I’m already experiencing post-coital tristesse (yeah, look it up) after 4+ days of M D Effing. I’m now sitting in the lobby of my hotel with my two Seattle friends killing time before we drive from Baltimore to D.C. for our flight back home. I thought I might as well take advantage of the lull and bang out some more thoughts about my Maryland Deathfest XII experience.
Although this was my first MDF, I gather from talking to people who had attended many of the previous festivals that the logistics of this one were the best yet. I know I was really impressed with everything. The biggest venue (and the one making its first MDF appearance this year) was the Edison Lot — just a gigantic parking lot in the shadow of an overhead freeway that MDF took over for the last 3 days.
It was more or less a huge rectangular space with two big stages set up at opposite ends. A smaller rectangular space was carved out by a chain link fence that ran the length of the lot, and that area was lined on both sides with small, open-air, tented booths, every one of them offering merch of different kinds — tons of shirts, vinyl records, tapes, CDs, patches, pins, posters, and more. At one end of that space was an even larger tent (which was almost fully enclosed) filled with many more merch tables:
You could have spent many hours browsing everything that was available and still not seen all of it. The first time I went through there, the members of At the Gates happened to be sitting at the Century Media booth, individually signing posters that were being given away for free. I did a huge double-take and then got in line, shook hands with the band, and walked away with a poster for a Seattle acquaintance who is a die-hard AtG fan (who isn’t?).
The big space where the stages were located was also lined with concession stands selling beer, soft drinks, and water. Those were so plentiful that I never had to wait in line behind more than one person to get a beer, and most of the time I could walk right up to an open space with no waiting.
There were also several food concession stands. I drank a lot more than I ate, but one day I had a combo of fried rice, lo mein, and just-grilled chicken at a Thai-food stand, and another day I had a serving of stuffed grape leaves from a stand that served Greek food. It was all good.
On Friday afternoon, not long after Sólstafir played, I wandered by yet another stand that was serving barbecue and spotted guitarist/vocalist Addi Tryggvason and bassist Svabbi Austmann standing nearby wolfing down some wings. I waited politely until they finished and then introduced myself to Tryggvason. He was very friendly, said nice things about our humble site, and seemed to be having a fuckin’ blast. I did not have my camera that day.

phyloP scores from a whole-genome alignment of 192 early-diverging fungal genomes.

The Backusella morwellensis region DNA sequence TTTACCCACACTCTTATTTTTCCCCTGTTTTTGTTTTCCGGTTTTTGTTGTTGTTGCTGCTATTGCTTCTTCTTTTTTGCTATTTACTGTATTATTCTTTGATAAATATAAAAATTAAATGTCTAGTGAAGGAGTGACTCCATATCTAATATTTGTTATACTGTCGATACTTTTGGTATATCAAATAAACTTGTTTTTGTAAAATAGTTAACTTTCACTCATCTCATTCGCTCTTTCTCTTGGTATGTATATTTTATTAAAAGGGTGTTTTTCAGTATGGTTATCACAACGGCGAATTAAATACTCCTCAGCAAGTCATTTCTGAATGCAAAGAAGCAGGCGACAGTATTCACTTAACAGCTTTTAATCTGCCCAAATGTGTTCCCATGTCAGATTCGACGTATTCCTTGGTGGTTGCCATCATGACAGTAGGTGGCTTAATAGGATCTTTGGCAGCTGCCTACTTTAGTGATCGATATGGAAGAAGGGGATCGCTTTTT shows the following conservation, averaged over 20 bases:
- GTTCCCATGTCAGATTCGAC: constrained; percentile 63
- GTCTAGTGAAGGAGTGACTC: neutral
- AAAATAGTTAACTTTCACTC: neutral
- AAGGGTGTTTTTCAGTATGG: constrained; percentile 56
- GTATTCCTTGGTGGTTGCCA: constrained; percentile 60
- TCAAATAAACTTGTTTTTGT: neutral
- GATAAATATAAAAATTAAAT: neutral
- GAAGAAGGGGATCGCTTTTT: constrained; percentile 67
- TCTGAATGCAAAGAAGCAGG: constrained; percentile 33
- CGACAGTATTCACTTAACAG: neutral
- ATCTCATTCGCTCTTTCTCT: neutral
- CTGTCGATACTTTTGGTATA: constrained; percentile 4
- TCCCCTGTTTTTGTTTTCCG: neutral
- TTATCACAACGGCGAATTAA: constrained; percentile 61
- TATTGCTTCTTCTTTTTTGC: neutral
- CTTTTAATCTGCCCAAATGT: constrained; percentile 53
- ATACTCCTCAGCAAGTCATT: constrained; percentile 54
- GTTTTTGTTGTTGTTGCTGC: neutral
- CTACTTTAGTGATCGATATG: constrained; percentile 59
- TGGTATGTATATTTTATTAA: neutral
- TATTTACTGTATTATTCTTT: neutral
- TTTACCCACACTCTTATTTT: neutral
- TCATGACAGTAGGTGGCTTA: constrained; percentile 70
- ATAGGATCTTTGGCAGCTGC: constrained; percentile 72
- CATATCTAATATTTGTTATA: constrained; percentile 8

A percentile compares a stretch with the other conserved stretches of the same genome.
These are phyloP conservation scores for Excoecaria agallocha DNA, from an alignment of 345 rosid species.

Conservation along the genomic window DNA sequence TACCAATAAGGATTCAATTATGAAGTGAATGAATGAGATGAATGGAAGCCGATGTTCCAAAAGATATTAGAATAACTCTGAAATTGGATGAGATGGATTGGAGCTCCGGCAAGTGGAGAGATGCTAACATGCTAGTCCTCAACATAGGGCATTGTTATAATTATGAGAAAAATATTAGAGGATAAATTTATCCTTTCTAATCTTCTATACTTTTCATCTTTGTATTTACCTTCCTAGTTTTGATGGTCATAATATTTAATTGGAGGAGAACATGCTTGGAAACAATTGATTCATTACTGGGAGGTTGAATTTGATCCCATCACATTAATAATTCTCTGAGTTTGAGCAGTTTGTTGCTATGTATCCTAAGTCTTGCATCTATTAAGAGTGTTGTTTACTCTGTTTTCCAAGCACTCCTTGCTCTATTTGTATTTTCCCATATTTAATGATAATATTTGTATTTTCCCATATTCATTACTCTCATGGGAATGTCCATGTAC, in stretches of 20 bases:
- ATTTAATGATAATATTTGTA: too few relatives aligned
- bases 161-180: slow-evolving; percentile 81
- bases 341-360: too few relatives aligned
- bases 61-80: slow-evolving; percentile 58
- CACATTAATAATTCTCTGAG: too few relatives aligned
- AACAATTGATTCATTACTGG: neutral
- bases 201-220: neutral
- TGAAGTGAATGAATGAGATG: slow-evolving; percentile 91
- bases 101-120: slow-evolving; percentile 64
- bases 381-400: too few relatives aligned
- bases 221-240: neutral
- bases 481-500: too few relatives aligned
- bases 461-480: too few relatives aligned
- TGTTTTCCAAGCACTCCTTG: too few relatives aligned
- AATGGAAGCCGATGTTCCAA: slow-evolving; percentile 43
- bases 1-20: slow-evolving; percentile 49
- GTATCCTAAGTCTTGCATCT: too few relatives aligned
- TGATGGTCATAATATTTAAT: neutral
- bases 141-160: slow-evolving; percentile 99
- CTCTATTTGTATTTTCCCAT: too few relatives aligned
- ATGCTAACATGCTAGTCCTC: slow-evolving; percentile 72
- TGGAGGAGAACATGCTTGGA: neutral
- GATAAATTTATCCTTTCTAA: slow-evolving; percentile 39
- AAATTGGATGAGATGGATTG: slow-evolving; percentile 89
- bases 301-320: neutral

While on the subject of bodily necessities, one corner of the huge lot was devoted to port-a-potties. There were a few times over the 3 days at Edison Lot (Friday through Sunday) when you had to stand in line, but most of the time there was no wait.
The weather was almost perfect throughout the course of the three days at Edison — very pleasant during the afternoon, and almost cool at night. The skies were blue, with white clouds above, and the only downside to the exposed nature of this space was a risk of sunburn. To deal with the brightness of the afternoons, the organizers had set up dozens of picnic tables under a part of the space beneath the overhead freeway, so people could get out of the sun and take a load off when they needed to. That area was always pretty crowded, but it was still a nice touch.
And now to the coolest thing about the shows at Edison Lot: Each day the music started in the early or mid-afternoon and continued until about 11 p.m. — and there were no breaks. As soon as one band would finish playing at Stage A, the next band would be starting at Stage B. And when the bands at Stage B would finish, Stage A was fired up and ready to go. There was barely enough time to walk from one to the other. To get a prime spot, you had to leave before the preceding set was over to get to the opposite stage.
But shit, I am NOT complaining. Being late is like an unwritten law of every metal venue I’ve ever been to. It was astonishing to see every set at Edison Lot starting almost exactly when it was scheduled to begin. You really could plan your day based on who you wanted to see and what venue to be at, and have everything go off exactly as planned.
Of course, the non-stop nature of the music also meant that missing shows was inevitable — even putting to one side the fact that there were times when other bands were playing at other venues. If you needed to pee, get beer or food, check out the merch area, or — most importantly — shoot the shit with old and new friends, you were going to miss something. But that wasn’t a bad thing either, because taking breaks was really the only way to avoid total sensory overload.
And of course, even when you weren’t right in front of a stage, you could still hear the music — no matter where you were. There were times when a band was playing and I was off doing something else because I didn’t think I would be that interested in them, and then I’d start listening to the music and go, “Shit! That actually sounds pretty fuckin’ nice”, and I’d head over to the stage and take it in.
Well, my lull here in the hotel lobby is nearly over, so I’ll save the observations about the other venues until tomorrow. And eventually, I promise I will get to the music itself — including the performance of this band, which may have been the high point of MDF XII for me.